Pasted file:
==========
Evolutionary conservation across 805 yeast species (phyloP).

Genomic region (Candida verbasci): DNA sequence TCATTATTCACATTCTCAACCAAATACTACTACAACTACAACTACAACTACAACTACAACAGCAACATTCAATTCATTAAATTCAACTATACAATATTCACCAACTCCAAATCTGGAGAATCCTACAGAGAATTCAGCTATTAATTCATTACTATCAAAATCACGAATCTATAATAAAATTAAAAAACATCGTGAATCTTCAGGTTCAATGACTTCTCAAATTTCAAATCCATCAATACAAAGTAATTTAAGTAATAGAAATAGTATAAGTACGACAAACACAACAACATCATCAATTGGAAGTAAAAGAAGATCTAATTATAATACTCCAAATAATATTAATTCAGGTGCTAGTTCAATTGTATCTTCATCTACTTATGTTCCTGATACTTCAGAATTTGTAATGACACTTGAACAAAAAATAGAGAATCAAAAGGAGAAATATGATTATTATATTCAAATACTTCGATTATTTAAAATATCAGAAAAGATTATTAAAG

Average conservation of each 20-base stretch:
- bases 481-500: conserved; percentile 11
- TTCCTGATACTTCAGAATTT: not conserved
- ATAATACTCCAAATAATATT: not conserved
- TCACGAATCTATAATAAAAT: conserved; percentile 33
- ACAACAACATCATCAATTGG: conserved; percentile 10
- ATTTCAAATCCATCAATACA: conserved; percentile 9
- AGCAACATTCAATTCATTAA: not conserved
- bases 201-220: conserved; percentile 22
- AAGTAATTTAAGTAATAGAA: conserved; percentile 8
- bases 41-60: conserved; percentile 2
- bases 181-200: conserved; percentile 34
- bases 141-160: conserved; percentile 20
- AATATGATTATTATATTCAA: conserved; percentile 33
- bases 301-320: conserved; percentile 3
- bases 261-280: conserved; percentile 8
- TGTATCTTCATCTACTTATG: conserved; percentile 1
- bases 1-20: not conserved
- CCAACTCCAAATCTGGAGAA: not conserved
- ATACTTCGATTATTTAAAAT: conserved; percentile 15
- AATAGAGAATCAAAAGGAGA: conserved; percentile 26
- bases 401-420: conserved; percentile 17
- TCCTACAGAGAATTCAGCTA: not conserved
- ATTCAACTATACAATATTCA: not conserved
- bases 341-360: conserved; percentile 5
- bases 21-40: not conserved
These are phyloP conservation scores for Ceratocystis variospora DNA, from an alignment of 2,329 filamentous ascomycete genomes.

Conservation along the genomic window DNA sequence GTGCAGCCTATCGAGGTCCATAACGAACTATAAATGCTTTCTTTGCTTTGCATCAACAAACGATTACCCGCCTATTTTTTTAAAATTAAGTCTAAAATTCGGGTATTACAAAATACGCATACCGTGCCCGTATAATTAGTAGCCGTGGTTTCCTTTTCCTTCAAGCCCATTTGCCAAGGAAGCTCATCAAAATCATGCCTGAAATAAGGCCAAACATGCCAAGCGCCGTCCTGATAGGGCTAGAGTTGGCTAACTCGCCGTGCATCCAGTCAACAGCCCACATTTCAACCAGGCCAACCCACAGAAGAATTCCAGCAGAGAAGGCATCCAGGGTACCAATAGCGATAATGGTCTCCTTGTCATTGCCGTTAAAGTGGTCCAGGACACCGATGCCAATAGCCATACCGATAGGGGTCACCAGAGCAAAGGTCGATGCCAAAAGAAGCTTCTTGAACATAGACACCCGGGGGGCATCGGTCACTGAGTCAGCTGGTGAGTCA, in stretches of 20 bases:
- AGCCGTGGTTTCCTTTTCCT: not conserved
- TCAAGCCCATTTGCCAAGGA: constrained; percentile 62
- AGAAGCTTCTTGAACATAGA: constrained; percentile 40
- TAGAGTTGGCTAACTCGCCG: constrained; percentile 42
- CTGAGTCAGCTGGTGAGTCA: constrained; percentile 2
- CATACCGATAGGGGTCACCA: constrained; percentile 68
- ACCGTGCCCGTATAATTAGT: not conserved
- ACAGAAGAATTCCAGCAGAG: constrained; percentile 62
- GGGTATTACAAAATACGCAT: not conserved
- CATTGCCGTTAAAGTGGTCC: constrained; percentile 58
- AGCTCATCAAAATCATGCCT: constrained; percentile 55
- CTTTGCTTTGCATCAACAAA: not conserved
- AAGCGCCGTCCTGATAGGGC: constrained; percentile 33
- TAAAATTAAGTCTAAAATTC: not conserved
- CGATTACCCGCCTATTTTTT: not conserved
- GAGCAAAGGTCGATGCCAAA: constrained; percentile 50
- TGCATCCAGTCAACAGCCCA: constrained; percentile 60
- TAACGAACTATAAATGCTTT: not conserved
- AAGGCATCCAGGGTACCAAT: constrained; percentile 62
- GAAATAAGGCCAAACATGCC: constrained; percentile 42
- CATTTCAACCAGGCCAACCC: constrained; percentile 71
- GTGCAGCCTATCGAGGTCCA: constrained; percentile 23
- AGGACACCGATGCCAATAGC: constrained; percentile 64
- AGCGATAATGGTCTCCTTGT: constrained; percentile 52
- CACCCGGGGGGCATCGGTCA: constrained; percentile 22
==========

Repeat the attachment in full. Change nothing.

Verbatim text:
Evolutionary conservation across 805 yeast species (phyloP).

Genomic region (Candida verbasci): DNA sequence TCATTATTCACATTCTCAACCAAATACTACTACAACTACAACTACAACTACAACTACAACAGCAACATTCAATTCATTAAATTCAACTATACAATATTCACCAACTCCAAATCTGGAGAATCCTACAGAGAATTCAGCTATTAATTCATTACTATCAAAATCACGAATCTATAATAAAATTAAAAAACATCGTGAATCTTCAGGTTCAATGACTTCTCAAATTTCAAATCCATCAATACAAAGTAATTTAAGTAATAGAAATAGTATAAGTACGACAAACACAACAACATCATCAATTGGAAGTAAAAGAAGATCTAATTATAATACTCCAAATAATATTAATTCAGGTGCTAGTTCAATTGTATCTTCATCTACTTATGTTCCTGATACTTCAGAATTTGTAATGACACTTGAACAAAAAATAGAGAATCAAAAGGAGAAATATGATTATTATATTCAAATACTTCGATTATTTAAAATATCAGAAAAGATTATTAAAG

Average conservation of each 20-base stretch:
- bases 481-500: conserved; percentile 11
- TTCCTGATACTTCAGAATTT: not conserved
- ATAATACTCCAAATAATATT: not conserved
- TCACGAATCTATAATAAAAT: conserved; percentile 33
- ACAACAACATCATCAATTGG: conserved; percentile 10
- ATTTCAAATCCATCAATACA: conserved; percentile 9
- AGCAACATTCAATTCATTAA: not conserved
- bases 201-220: conserved; percentile 22
- AAGTAATTTAAGTAATAGAA: conserved; percentile 8
- bases 41-60: conserved; percentile 2
- bases 181-200: conserved; percentile 34
- bases 141-160: conserved; percentile 20
- AATATGATTATTATATTCAA: conserved; percentile 33
- bases 301-320: conserved; percentile 3
- bases 261-280: conserved; percentile 8
- TGTATCTTCATCTACTTATG: conserved; percentile 1
- bases 1-20: not conserved
- CCAACTCCAAATCTGGAGAA: not conserved
- ATACTTCGATTATTTAAAAT: conserved; percentile 15
- AATAGAGAATCAAAAGGAGA: conserved; percentile 26
- bases 401-420: conserved; percentile 17
- TCCTACAGAGAATTCAGCTA: not conserved
- ATTCAACTATACAATATTCA: not conserved
- bases 341-360: conserved; percentile 5
- bases 21-40: not conserved
These are phyloP conservation scores for Ceratocystis variospora DNA, from an alignment of 2,329 filamentous ascomycete genomes.

Conservation along the genomic window DNA sequence GTGCAGCCTATCGAGGTCCATAACGAACTATAAATGCTTTCTTTGCTTTGCATCAACAAACGATTACCCGCCTATTTTTTTAAAATTAAGTCTAAAATTCGGGTATTACAAAATACGCATACCGTGCCCGTATAATTAGTAGCCGTGGTTTCCTTTTCCTTCAAGCCCATTTGCCAAGGAAGCTCATCAAAATCATGCCTGAAATAAGGCCAAACATGCCAAGCGCCGTCCTGATAGGGCTAGAGTTGGCTAACTCGCCGTGCATCCAGTCAACAGCCCACATTTCAACCAGGCCAACCCACAGAAGAATTCCAGCAGAGAAGGCATCCAGGGTACCAATAGCGATAATGGTCTCCTTGTCATTGCCGTTAAAGTGGTCCAGGACACCGATGCCAATAGCCATACCGATAGGGGTCACCAGAGCAAAGGTCGATGCCAAAAGAAGCTTCTTGAACATAGACACCCGGGGGGCATCGGTCACTGAGTCAGCTGGTGAGTCA, in stretches of 20 bases:
- AGCCGTGGTTTCCTTTTCCT: not conserved
- TCAAGCCCATTTGCCAAGGA: constrained; percentile 62
- AGAAGCTTCTTGAACATAGA: constrained; percentile 40
- TAGAGTTGGCTAACTCGCCG: constrained; percentile 42
- CTGAGTCAGCTGGTGAGTCA: constrained; percentile 2
- CATACCGATAGGGGTCACCA: constrained; percentile 68
- ACCGTGCCCGTATAATTAGT: not conserved
- ACAGAAGAATTCCAGCAGAG: constrained; percentile 62
- GGGTATTACAAAATACGCAT: not conserved
- CATTGCCGTTAAAGTGGTCC: constrained; percentile 58
- AGCTCATCAAAATCATGCCT: constrained; percentile 55
- CTTTGCTTTGCATCAACAAA: not conserved
- AAGCGCCGTCCTGATAGGGC: constrained; percentile 33
- TAAAATTAAGTCTAAAATTC: not conserved
- CGATTACCCGCCTATTTTTT: not conserved
- GAGCAAAGGTCGATGCCAAA: constrained; percentile 50
- TGCATCCAGTCAACAGCCCA: constrained; percentile 60
- TAACGAACTATAAATGCTTT: not conserved
- AAGGCATCCAGGGTACCAAT: constrained; percentile 62
- GAAATAAGGCCAAACATGCC: constrained; percentile 42
- CATTTCAACCAGGCCAACCC: constrained; percentile 71
- GTGCAGCCTATCGAGGTCCA: constrained; percentile 23
- AGGACACCGATGCCAATAGC: constrained; percentile 64
- AGCGATAATGGTCTCCTTGT: constrained; percentile 52
- CACCCGGGGGGCATCGGTCA: constrained; percentile 22